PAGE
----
At the turn of the 20th century, April was an exciting time for Paris. Between then and November of 1900, the city held the fifth Exposition Universelle, an international fair that was a celebration of global scientific and artistic achievement. The expo was a place of cultural and intellectual exchange where showcases of Finnish architecture and Russian engineering stood side-by-side with a photo exhibition put together by Frances Benjamin Johnston, Booker T. Washington and W. E. B. Du Bois.
The France of today, however, is no longer the giddy, optimistic place it was when it held its expo. Instead of being a locus of cosmopolitanism, Paris is now a place that sees citizens gather in crowds to chant hostilely, “This is our home!” A significant portion of French voters is no longer interested in the promise of the future. They no longer dream of internationalization and progress; they pine for a past when colonization was nothing more than a “sharing of cultures.“
After all, “One is always at home in one’s past,” wrote Nabokov.
Nostalgia, the term we use to describe this longing for what has passed, comes from the Greek nostos, meaning homecoming, and algos, meaning pain. Nostos is the central theme of “The Odyssey,” the epic following the hero Odysseus as he seeks his way back home from battle in the Trojan War.
Nostos also seems to be the central concern of our nations today. We, too, have emerged from a battle tired and fatigued; ours was for power, knowledge and technological development.
The 20th century’s race for certainty and its advances in scientific discovery and social organization materialized so fast that what we’ve created has slowly begun to suffocate us. Our world has become so connected that the size of our planet inspires claustrophobia instead of awe. Our artists lament that there are no longer any new ideas to put forward. In an interview, William Faulkner said, “There is nothing new to be said. Shakespeare, Balzac, Homer have all written about the same things, and if they had lived one thousand or two thousand years longer, the publishers wouldn’t have needed anyone since” — and this was in 1956.
Selena Gomez doesn’t disagree. “It’s been said and done. Every beautiful thought’s been already sung. And I guess right now here’s another one,” she sings, before imposing an admittedly unoriginal staccato chorus on us as she keeps “hitting re-peat-peat-peat-peat-peat-peat.”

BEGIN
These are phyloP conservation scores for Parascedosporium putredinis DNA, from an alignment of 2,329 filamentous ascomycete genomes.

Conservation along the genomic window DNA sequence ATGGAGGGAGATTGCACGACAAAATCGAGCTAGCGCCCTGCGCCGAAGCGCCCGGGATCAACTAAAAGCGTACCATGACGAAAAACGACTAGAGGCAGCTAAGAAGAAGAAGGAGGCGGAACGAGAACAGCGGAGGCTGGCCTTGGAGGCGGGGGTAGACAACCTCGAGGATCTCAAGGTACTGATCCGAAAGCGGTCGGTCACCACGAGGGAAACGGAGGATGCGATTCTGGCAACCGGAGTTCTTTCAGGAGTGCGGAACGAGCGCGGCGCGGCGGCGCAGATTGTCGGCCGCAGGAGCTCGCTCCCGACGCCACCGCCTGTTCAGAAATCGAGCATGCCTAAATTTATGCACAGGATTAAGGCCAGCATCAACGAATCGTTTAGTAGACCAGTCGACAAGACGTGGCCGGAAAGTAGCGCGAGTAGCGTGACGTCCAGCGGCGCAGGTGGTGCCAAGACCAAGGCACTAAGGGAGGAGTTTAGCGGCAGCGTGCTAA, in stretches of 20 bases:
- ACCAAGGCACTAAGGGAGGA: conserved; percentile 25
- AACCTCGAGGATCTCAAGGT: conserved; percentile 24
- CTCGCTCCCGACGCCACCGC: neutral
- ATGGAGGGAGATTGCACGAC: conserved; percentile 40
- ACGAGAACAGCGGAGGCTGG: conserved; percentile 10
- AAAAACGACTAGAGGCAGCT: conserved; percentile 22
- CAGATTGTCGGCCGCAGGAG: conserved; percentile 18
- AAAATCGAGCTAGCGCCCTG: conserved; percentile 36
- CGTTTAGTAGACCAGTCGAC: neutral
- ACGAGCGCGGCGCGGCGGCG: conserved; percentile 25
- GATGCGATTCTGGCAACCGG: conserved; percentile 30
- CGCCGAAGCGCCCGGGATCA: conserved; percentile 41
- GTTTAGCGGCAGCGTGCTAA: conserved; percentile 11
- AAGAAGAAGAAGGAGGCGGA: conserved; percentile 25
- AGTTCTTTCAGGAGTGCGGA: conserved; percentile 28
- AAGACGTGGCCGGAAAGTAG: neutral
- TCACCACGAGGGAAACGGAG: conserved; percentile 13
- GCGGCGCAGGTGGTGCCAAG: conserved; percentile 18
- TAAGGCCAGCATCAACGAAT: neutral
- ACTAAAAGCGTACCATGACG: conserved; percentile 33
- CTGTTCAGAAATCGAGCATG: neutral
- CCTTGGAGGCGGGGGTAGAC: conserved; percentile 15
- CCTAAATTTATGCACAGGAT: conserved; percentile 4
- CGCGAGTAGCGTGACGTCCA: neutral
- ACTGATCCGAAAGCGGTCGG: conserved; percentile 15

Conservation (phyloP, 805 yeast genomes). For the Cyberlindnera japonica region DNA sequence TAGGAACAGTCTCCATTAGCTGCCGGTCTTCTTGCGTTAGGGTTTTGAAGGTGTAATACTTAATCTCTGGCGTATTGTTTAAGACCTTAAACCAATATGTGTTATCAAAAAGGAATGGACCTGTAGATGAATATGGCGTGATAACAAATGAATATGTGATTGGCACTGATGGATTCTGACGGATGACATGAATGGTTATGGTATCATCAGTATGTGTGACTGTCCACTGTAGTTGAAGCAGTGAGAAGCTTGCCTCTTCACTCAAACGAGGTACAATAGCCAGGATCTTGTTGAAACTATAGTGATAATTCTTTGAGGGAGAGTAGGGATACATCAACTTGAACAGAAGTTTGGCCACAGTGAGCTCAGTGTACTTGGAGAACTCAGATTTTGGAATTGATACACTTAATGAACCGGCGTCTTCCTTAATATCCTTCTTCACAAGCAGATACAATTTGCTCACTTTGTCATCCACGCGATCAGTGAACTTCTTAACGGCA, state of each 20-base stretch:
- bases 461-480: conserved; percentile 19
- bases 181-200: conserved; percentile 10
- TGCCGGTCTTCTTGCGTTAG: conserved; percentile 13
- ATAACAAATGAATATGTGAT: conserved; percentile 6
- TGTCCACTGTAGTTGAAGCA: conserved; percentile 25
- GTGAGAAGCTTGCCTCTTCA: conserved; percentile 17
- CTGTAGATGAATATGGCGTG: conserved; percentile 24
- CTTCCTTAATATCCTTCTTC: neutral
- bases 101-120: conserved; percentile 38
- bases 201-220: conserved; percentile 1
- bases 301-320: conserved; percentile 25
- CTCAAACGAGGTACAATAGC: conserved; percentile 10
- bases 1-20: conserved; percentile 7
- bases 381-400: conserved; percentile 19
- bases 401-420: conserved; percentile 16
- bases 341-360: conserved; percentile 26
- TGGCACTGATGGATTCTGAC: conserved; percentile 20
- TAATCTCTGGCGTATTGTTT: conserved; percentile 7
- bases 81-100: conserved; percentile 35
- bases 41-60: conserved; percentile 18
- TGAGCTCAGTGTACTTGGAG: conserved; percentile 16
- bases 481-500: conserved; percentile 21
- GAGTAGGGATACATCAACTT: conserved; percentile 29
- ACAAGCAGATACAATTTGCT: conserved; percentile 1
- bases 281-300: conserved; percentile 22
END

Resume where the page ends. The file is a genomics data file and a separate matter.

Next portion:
Pop culture reflects our boredom by exposing our longing for the familiar. The film industry is now busy writing its ninth sequel to the Fast and Furious series and turning the remaining classic Disney cartoons into live-action remakes. Retro-chic is fashion’s way of placating our discomfort with the present, by turning us back to the aesthetic of the ‘50s and ‘60s. Finally, who could fail to remark on the great unwinding of the 20th century’s once most promising institutions?
Politics of exit are the politics of nostos. The exit from the EU, NATO or NAFTA is the politics of return. They promise to deliver us back home, to an America that is great again, a France that has its “freedom back,” and to a Britain in which the decommissioned Britannia sails the seas again. If nothing new can be new, we will make the old new again.
The present has flooded us with a deluge of new problems and concerns. However, instead of responding to new challenges with new answers, the most “novel” thought on the table, concentrated in the alt-right, is merely a provocative recycling of 17th-century political philosophy.
It’s just strange that in this quest to revisit the past, we’ve failed to heed some of its most crucial lessons. At the end of “The Odyssey,” Odysseus does, indeed, return home. But it is not the home that he left. His palace is ransacked by suitors, mercenaries who eat his stores and aggressively court his wife. His son is no longer the infant that he left. Odysseus succeeds in killing all the suitors, but his life at home will never become the vision of life that brought him back. Nostos is unreliable that way. Unless you’re buying a bus ticket, it’s often just false advertising.
Perhaps Faulkner was right. Perhaps Homer, Shakespeare and Balzac really did say it all. But falling into despair over this fact seems rash, given that we still haven’t acquainted ourselves with what they did say in the first place.
Contact Anna-Sofia Lesiv at alesiv ‘at’ stanford.edu.